I therefore demand that regulators be required to think proactively. This means, first, that no topic should be off-limits to us supervisors. We cannot assume that all new risks will fit into the existing categories of rules and supervisory practices. We need, second, to identify and understand new trends and developments in order to obtain a picture of potential risks in good time. Those who, for instance, neither know nor understand the aforementioned concept of a "blockchain" will not be able to keep up. Therefore, even though there are enough regulatory and supervisory issues to keep us busy, we need to have the courage to address even those topics which have not yet demonstrably caused a crisis. To be quite frank: I am calling for an entrepreneurial approach to supervision.

4. Conclusion

Totally digital or not: at the end of the day, we should judge the financial system in terms of how well it serves people and the real economy. I urgently encourage banks and savings banks to help shape digitalisation by offering innovative and sound products. This will require a spirit of entrepreneurship which does not respond half-heartedly and aimlessly to change but embraces it as an opportunity. Banks and savings banks will therefore need to reinvent themselves to some degree. By this, I do not mean dressing up old business ideas in fashionable new attire but business models which make the banking sector more stable and resilient over the long term and which are unfailingly centred on the needs of customers.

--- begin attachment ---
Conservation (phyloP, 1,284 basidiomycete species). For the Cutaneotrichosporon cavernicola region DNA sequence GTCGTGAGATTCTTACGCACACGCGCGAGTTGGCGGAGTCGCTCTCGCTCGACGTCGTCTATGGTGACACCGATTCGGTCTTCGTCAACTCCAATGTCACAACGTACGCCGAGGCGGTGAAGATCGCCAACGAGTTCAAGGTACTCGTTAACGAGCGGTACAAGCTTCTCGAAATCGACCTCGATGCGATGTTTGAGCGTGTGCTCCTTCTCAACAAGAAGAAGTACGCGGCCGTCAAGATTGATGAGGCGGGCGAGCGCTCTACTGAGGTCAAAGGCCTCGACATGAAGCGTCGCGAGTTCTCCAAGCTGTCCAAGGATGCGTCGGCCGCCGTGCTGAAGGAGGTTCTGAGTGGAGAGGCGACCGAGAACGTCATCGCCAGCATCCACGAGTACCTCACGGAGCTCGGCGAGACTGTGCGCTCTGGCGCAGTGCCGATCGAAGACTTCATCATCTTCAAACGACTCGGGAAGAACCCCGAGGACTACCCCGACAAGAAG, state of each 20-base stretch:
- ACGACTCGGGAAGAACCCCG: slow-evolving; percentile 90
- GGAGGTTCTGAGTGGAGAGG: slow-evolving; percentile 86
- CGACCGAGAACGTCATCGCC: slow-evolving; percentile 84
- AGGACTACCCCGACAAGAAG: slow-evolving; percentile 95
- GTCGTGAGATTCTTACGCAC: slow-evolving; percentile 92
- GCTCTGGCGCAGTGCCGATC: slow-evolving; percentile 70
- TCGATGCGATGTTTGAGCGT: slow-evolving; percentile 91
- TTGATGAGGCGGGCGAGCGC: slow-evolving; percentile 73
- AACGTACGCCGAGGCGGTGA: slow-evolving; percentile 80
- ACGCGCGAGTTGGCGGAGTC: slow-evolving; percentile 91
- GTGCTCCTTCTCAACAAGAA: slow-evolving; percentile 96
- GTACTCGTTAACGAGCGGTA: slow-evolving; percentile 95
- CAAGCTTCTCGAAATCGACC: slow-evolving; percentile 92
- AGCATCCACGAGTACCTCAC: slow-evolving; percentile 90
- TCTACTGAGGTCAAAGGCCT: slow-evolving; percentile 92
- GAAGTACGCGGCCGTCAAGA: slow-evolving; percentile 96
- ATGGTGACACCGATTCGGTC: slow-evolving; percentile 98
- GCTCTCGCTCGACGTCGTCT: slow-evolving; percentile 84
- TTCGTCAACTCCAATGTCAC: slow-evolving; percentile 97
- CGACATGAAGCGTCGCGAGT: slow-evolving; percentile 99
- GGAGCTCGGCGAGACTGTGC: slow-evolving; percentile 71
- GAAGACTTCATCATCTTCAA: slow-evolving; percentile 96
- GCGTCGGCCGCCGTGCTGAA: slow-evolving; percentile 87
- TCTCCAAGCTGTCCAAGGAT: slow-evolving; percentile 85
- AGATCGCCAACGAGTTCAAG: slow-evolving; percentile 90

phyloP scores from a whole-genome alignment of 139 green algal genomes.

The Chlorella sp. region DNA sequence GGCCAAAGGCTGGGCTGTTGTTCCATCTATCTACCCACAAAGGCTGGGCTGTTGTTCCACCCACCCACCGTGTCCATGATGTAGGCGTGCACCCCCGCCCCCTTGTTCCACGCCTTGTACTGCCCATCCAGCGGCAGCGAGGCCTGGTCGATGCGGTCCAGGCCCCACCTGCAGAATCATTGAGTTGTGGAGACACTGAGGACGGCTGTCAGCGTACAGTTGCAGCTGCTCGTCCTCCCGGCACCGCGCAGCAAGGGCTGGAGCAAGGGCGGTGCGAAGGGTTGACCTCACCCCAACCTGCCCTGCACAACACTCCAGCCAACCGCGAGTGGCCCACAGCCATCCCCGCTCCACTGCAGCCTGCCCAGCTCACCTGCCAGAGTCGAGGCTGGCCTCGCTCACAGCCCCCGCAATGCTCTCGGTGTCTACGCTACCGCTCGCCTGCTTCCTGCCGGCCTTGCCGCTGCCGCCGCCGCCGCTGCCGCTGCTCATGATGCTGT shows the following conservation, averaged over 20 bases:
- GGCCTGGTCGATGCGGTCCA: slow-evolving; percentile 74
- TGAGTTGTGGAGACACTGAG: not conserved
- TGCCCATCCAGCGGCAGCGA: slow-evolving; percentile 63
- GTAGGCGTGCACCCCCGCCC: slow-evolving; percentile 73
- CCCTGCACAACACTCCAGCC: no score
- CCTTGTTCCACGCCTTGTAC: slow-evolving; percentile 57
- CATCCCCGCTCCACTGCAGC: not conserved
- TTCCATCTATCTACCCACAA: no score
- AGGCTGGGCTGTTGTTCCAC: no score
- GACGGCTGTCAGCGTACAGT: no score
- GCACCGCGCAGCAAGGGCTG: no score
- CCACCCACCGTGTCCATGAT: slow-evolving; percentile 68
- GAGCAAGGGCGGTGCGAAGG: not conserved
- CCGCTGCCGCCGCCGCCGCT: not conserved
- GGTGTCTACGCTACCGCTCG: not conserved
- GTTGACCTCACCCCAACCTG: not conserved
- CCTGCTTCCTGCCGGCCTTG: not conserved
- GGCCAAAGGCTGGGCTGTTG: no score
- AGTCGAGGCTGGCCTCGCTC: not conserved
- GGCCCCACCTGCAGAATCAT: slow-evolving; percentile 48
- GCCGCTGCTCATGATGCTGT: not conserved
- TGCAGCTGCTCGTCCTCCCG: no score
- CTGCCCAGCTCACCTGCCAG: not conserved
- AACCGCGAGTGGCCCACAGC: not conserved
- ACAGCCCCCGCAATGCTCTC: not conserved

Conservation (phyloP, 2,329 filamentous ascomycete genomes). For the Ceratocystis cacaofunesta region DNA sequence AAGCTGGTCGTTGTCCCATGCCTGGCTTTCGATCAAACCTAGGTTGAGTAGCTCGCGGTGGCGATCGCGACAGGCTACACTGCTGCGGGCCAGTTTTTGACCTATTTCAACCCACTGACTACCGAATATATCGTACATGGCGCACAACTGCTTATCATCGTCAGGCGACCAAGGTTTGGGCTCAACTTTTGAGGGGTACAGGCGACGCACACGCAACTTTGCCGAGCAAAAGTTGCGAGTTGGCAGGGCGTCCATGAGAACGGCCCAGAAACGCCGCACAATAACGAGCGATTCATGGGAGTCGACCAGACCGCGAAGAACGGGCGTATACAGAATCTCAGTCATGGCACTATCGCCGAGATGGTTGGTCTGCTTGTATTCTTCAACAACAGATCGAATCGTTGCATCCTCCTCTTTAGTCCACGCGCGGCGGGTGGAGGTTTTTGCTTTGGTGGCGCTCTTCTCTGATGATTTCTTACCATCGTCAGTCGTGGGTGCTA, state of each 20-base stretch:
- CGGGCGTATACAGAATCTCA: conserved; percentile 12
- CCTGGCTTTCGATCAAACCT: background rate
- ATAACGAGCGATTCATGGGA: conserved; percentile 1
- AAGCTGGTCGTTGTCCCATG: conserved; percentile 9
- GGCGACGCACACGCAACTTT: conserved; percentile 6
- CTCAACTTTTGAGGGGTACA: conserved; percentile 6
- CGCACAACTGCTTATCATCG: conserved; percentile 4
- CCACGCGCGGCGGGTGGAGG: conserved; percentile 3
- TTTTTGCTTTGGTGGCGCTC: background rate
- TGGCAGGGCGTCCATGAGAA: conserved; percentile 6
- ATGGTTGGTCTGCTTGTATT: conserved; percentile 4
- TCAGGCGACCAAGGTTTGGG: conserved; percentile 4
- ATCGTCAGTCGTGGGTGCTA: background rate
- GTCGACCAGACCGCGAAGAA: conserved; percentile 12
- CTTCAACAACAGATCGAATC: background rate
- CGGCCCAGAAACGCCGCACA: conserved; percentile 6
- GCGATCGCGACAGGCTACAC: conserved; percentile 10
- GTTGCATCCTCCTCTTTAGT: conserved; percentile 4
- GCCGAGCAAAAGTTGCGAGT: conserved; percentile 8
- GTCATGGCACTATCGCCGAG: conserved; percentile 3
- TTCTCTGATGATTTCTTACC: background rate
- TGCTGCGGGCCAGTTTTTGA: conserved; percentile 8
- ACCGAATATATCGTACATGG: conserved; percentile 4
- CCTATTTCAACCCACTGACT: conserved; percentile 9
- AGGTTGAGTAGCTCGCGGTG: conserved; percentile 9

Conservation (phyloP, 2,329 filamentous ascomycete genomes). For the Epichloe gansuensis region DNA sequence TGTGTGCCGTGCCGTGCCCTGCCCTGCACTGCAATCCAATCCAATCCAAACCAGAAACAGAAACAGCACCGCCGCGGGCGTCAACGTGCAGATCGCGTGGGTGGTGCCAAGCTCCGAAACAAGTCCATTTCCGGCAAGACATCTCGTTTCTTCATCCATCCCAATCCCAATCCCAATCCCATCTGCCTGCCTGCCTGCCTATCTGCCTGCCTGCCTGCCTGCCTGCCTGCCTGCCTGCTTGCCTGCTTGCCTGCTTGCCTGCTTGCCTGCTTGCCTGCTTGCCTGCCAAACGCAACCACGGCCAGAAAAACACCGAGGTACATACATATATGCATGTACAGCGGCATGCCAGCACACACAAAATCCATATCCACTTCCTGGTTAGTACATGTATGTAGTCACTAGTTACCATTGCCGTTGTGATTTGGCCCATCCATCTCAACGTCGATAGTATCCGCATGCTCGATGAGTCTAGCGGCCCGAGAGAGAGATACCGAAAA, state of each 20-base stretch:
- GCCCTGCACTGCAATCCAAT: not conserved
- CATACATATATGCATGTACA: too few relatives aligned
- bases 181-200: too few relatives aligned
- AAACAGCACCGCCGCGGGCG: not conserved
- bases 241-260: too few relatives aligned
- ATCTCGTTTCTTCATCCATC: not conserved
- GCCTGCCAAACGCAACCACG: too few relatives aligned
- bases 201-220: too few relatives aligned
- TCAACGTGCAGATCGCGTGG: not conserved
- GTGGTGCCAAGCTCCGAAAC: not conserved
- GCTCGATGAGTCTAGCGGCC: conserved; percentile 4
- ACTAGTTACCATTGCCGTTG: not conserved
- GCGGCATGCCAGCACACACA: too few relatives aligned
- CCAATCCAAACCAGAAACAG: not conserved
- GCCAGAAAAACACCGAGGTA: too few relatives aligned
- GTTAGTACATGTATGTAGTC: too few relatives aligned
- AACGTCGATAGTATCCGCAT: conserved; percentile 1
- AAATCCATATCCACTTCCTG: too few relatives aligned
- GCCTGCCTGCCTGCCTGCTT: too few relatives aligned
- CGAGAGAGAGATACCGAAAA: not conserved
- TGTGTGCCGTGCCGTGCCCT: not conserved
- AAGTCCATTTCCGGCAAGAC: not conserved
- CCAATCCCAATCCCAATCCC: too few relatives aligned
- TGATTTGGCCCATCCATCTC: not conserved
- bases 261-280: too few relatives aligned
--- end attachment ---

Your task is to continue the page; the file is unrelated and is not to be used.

Regulators and supervisors need, more than ever, to have the courage of clairvoyance. Digital innovation is not an end in itself and is not immune to unwelcome developments. It is precisely because we cannot see into the future that we must not allow ourselves to hide behind our current regulatory and supervisory standards. Responsibility for effective banking supervision means looking at new ideas and developments without prejudice - especially in times of radical change.

I now look forward to the discussion.

1 Roland Berger (2015), Digital Revolution in Retail Banking.

BearingPoint (2015), 7 digital questions for banks.

3 G-Data (2015), Mobile Malware Report Q2/2015.

4 Cybercrime-as-a-service.